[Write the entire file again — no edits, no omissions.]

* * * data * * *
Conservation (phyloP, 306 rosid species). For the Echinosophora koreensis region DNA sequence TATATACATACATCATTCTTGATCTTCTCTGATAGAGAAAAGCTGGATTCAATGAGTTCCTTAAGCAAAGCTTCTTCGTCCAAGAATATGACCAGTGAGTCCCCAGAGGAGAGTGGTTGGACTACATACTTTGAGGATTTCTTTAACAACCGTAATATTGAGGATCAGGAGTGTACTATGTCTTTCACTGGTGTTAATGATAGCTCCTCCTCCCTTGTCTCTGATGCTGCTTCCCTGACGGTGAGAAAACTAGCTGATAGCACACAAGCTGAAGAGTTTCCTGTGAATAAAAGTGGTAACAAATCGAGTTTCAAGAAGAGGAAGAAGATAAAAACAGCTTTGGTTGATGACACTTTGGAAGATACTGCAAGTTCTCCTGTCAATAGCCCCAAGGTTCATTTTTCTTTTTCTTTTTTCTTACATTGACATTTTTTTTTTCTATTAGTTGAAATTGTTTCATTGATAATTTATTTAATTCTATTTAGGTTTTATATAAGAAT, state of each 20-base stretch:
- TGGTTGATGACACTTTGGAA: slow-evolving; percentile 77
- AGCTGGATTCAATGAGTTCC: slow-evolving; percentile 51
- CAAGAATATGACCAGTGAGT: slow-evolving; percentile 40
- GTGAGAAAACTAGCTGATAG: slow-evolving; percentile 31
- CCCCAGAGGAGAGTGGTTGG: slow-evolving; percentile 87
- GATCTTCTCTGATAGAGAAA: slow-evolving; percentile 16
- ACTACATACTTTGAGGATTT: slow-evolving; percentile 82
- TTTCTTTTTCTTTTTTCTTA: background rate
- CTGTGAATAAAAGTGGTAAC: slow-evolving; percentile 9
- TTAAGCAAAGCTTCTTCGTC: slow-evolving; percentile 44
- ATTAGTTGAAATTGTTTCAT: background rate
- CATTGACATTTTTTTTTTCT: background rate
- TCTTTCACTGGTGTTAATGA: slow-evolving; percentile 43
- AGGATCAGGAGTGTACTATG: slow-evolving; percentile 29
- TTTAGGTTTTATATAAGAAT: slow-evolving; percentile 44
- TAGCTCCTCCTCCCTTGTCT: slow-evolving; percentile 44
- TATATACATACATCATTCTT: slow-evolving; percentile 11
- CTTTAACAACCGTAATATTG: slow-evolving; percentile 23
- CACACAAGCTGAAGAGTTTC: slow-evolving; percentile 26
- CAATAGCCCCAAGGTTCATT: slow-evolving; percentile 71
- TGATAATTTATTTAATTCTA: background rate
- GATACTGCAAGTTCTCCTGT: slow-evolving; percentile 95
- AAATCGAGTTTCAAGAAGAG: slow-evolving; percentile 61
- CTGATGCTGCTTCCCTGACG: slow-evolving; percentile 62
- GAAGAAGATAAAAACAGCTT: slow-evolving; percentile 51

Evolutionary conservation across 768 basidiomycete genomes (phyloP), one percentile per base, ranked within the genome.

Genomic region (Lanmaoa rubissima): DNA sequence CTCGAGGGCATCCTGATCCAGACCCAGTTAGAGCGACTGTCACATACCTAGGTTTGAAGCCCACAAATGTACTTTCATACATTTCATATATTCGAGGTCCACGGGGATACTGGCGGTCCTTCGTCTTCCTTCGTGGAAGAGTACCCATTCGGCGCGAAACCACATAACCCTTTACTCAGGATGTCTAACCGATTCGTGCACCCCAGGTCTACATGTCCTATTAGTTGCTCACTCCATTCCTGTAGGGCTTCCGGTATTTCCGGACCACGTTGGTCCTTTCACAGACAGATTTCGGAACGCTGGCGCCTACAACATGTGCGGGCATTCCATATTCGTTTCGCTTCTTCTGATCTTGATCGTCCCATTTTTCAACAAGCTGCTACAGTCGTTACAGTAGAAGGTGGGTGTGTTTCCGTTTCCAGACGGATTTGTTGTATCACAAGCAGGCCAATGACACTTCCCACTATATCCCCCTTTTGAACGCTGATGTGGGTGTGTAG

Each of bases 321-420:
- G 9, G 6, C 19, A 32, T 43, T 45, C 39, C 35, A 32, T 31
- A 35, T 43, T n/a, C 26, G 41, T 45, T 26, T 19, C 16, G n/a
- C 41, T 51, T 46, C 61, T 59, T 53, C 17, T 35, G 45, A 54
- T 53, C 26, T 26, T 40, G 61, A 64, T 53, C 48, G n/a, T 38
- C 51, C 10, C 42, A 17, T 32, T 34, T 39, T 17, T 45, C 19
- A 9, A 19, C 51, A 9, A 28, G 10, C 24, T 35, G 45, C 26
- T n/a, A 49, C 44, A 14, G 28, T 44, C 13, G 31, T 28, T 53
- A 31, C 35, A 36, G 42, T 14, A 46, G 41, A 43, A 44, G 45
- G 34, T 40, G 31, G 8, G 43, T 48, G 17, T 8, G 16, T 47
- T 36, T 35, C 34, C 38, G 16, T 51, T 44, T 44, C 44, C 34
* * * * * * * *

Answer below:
Conservation (phyloP, 306 rosid species). For the Echinosophora koreensis region DNA sequence TATATACATACATCATTCTTGATCTTCTCTGATAGAGAAAAGCTGGATTCAATGAGTTCCTTAAGCAAAGCTTCTTCGTCCAAGAATATGACCAGTGAGTCCCCAGAGGAGAGTGGTTGGACTACATACTTTGAGGATTTCTTTAACAACCGTAATATTGAGGATCAGGAGTGTACTATGTCTTTCACTGGTGTTAATGATAGCTCCTCCTCCCTTGTCTCTGATGCTGCTTCCCTGACGGTGAGAAAACTAGCTGATAGCACACAAGCTGAAGAGTTTCCTGTGAATAAAAGTGGTAACAAATCGAGTTTCAAGAAGAGGAAGAAGATAAAAACAGCTTTGGTTGATGACACTTTGGAAGATACTGCAAGTTCTCCTGTCAATAGCCCCAAGGTTCATTTTTCTTTTTCTTTTTTCTTACATTGACATTTTTTTTTTCTATTAGTTGAAATTGTTTCATTGATAATTTATTTAATTCTATTTAGGTTTTATATAAGAAT, state of each 20-base stretch:
- TGGTTGATGACACTTTGGAA: slow-evolving; percentile 77
- AGCTGGATTCAATGAGTTCC: slow-evolving; percentile 51
- CAAGAATATGACCAGTGAGT: slow-evolving; percentile 40
- GTGAGAAAACTAGCTGATAG: slow-evolving; percentile 31
- CCCCAGAGGAGAGTGGTTGG: slow-evolving; percentile 87
- GATCTTCTCTGATAGAGAAA: slow-evolving; percentile 16
- ACTACATACTTTGAGGATTT: slow-evolving; percentile 82
- TTTCTTTTTCTTTTTTCTTA: background rate
- CTGTGAATAAAAGTGGTAAC: slow-evolving; percentile 9
- TTAAGCAAAGCTTCTTCGTC: slow-evolving; percentile 44
- ATTAGTTGAAATTGTTTCAT: background rate
- CATTGACATTTTTTTTTTCT: background rate
- TCTTTCACTGGTGTTAATGA: slow-evolving; percentile 43
- AGGATCAGGAGTGTACTATG: slow-evolving; percentile 29
- TTTAGGTTTTATATAAGAAT: slow-evolving; percentile 44
- TAGCTCCTCCTCCCTTGTCT: slow-evolving; percentile 44
- TATATACATACATCATTCTT: slow-evolving; percentile 11
- CTTTAACAACCGTAATATTG: slow-evolving; percentile 23
- CACACAAGCTGAAGAGTTTC: slow-evolving; percentile 26
- CAATAGCCCCAAGGTTCATT: slow-evolving; percentile 71
- TGATAATTTATTTAATTCTA: background rate
- GATACTGCAAGTTCTCCTGT: slow-evolving; percentile 95
- AAATCGAGTTTCAAGAAGAG: slow-evolving; percentile 61
- CTGATGCTGCTTCCCTGACG: slow-evolving; percentile 62
- GAAGAAGATAAAAACAGCTT: slow-evolving; percentile 51

Evolutionary conservation across 768 basidiomycete genomes (phyloP), one percentile per base, ranked within the genome.

Genomic region (Lanmaoa rubissima): DNA sequence CTCGAGGGCATCCTGATCCAGACCCAGTTAGAGCGACTGTCACATACCTAGGTTTGAAGCCCACAAATGTACTTTCATACATTTCATATATTCGAGGTCCACGGGGATACTGGCGGTCCTTCGTCTTCCTTCGTGGAAGAGTACCCATTCGGCGCGAAACCACATAACCCTTTACTCAGGATGTCTAACCGATTCGTGCACCCCAGGTCTACATGTCCTATTAGTTGCTCACTCCATTCCTGTAGGGCTTCCGGTATTTCCGGACCACGTTGGTCCTTTCACAGACAGATTTCGGAACGCTGGCGCCTACAACATGTGCGGGCATTCCATATTCGTTTCGCTTCTTCTGATCTTGATCGTCCCATTTTTCAACAAGCTGCTACAGTCGTTACAGTAGAAGGTGGGTGTGTTTCCGTTTCCAGACGGATTTGTTGTATCACAAGCAGGCCAATGACACTTCCCACTATATCCCCCTTTTGAACGCTGATGTGGGTGTGTAG

Each of bases 321-420:
- G 9, G 6, C 19, A 32, T 43, T 45, C 39, C 35, A 32, T 31
- A 35, T 43, T n/a, C 26, G 41, T 45, T 26, T 19, C 16, G n/a
- C 41, T 51, T 46, C 61, T 59, T 53, C 17, T 35, G 45, A 54
- T 53, C 26, T 26, T 40, G 61, A 64, T 53, C 48, G n/a, T 38
- C 51, C 10, C 42, A 17, T 32, T 34, T 39, T 17, T 45, C 19
- A 9, A 19, C 51, A 9, A 28, G 10, C 24, T 35, G 45, C 26
- T n/a, A 49, C 44, A 14, G 28, T 44, C 13, G 31, T 28, T 53
- A 31, C 35, A 36, G 42, T 14, A 46, G 41, A 43, A 44, G 45
- G 34, T 40, G 31, G 8, G 43, T 48, G 17, T 8, G 16, T 47
- T 36, T 35, C 34, C 38, G 16, T 51, T 44, T 44, C 44, C 34